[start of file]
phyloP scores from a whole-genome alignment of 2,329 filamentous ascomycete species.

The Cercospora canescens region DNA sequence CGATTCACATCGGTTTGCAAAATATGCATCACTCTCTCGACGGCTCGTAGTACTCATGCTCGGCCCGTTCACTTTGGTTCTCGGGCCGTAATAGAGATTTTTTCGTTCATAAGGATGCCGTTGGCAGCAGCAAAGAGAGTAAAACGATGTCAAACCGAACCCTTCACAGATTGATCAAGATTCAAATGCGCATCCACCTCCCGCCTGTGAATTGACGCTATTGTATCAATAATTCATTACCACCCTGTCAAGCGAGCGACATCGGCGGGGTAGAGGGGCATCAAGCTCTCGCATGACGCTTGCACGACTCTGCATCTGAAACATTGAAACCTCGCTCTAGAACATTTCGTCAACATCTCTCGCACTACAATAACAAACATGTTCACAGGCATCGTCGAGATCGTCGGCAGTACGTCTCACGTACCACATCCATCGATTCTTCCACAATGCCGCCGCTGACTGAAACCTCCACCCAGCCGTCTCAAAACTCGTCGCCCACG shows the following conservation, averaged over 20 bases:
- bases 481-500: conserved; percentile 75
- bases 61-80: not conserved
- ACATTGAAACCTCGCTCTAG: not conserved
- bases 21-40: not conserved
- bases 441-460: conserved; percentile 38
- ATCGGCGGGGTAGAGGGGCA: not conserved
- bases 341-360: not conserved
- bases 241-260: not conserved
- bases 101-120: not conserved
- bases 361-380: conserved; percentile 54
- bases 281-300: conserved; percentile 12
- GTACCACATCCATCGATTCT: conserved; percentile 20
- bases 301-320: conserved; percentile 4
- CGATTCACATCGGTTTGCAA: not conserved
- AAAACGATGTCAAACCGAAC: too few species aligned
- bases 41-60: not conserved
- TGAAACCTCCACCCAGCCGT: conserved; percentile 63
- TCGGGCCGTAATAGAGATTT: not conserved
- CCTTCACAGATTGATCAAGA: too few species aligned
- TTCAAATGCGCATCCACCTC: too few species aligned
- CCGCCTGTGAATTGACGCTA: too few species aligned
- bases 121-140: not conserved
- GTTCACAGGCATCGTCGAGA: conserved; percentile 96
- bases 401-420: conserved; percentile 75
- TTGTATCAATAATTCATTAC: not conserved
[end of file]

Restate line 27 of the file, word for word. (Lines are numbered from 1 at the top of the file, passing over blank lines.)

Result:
- TTGTATCAATAATTCATTAC: not conserved